The fact that a programme focusing on domestic violence is made, and that domestic violence happens in the church, should always be cause for concern and action. The fact that domestic violence has probably always been a part of life in some relationships does not condone, excuse or allow it to continue. The question has been raised as to what the church is doing about it. I draw your attention to the Safer Ministry programme introduced to the Diocese in the wake of the child sexual abuse revelations of a decade and more ago. Anyone who holds a position of authority and power within the Diocese and our Cathedral community – dean and priests, wardens, Cathedral councillors, Eucharistic Assistants and Pastoral visitors, adult servers and sacristans, all adult choristers and Director of Music, leaders of the bell-ringers, Sunday School teachers and others – are required to do, at least, a full day training session called “Ensuring Safer Church Communities” – ESCC. I draw your attention too to the booklet entitled “Faithfulness in Service” – a code of conduct for personal behaviour and the practice of pastoral ministry by both clergy and church workers. There are copies in the Cathedral office if you would like to pick up a copy.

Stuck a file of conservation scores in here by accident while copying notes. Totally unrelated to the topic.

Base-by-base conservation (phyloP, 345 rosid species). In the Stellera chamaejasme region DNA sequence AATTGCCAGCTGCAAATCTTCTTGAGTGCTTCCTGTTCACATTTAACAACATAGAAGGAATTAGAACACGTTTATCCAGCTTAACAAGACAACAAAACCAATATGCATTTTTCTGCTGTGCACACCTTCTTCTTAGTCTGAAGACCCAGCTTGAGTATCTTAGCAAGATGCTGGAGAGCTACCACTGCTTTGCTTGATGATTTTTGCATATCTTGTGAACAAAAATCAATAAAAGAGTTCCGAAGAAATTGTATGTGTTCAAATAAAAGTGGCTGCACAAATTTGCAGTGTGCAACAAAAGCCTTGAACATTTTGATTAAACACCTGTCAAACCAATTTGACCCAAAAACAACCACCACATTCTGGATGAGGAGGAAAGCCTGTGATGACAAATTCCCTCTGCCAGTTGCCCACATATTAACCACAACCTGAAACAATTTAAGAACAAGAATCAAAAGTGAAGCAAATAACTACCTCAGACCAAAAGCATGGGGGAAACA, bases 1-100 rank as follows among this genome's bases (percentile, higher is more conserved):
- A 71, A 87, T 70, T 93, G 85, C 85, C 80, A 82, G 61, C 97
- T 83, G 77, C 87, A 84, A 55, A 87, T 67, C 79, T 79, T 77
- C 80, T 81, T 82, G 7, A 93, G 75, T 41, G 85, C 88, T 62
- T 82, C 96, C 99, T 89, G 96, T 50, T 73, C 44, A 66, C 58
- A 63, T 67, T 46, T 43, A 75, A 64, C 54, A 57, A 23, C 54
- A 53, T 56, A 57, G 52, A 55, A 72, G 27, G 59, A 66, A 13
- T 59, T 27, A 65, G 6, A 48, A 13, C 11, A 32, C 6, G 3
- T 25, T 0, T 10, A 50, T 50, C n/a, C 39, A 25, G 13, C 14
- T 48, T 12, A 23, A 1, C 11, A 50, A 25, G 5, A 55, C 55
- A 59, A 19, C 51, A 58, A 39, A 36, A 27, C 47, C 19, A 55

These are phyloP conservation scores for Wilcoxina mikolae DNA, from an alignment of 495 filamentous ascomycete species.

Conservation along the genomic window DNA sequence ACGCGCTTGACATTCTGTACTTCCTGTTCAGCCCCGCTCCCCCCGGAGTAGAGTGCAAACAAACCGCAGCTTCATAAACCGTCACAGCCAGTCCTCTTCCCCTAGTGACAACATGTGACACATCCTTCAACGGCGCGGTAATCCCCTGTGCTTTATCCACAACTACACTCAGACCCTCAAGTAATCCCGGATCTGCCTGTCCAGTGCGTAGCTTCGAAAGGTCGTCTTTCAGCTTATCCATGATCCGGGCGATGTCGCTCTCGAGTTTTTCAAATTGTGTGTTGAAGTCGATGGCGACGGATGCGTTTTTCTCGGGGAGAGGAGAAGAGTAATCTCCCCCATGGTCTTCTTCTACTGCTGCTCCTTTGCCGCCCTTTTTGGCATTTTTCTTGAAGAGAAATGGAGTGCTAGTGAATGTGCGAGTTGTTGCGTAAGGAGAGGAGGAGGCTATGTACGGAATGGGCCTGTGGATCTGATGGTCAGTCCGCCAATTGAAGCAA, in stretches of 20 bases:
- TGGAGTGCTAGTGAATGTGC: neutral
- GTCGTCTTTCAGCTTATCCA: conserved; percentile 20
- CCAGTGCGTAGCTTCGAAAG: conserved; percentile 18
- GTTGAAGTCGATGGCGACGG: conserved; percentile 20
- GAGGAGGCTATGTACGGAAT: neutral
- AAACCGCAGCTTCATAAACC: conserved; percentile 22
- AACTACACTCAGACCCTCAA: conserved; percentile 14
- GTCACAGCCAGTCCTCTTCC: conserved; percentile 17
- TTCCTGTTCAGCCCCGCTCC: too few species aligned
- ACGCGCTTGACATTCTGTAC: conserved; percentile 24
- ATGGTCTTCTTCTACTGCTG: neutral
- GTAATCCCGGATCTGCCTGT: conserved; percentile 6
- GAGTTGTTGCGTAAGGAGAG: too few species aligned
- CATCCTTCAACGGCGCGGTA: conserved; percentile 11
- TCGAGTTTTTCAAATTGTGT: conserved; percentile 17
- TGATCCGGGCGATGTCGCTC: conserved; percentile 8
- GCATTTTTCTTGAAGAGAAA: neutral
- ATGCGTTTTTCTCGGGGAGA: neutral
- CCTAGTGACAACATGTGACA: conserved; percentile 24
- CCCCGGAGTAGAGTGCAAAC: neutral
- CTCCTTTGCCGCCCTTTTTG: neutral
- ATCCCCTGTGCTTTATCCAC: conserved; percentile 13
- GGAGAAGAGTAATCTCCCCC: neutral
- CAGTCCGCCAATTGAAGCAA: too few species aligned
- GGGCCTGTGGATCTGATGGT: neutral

Those who have done ESCC, and there are now many in our Cathedral congregations who have, will remember that time is spent on teasing out the ideal church community, one where the Shalom of God is practised, expected and constantly worked towards. The following quote is used as a definition of Shalom: In the Bible, shalom means universal flourishing, wholeness and delight – a rich state of affairs in which natural needs are satisfied and natural gifts fruitfully employed, a state of affairs that inspires joyful wonder as its Creator and Savior opens doors and welcomes the creatures in whom he delights. Shalom, in other words, is the way things ought to be. The words are those of Cornelius Plantinga in his book “Not the Way it is supposed to be. A Breviary of Sin.”

Universal flourishing, wholeness and delight. These are big bold positive concepts. They are encapsulated in a number of biblical passages. The Garden of Eden in Genesis 2 is one example. That lovely passage from Isaiah 11 is another –

The wolf shall live with the lamb,
the leopard shall lie down with the kid,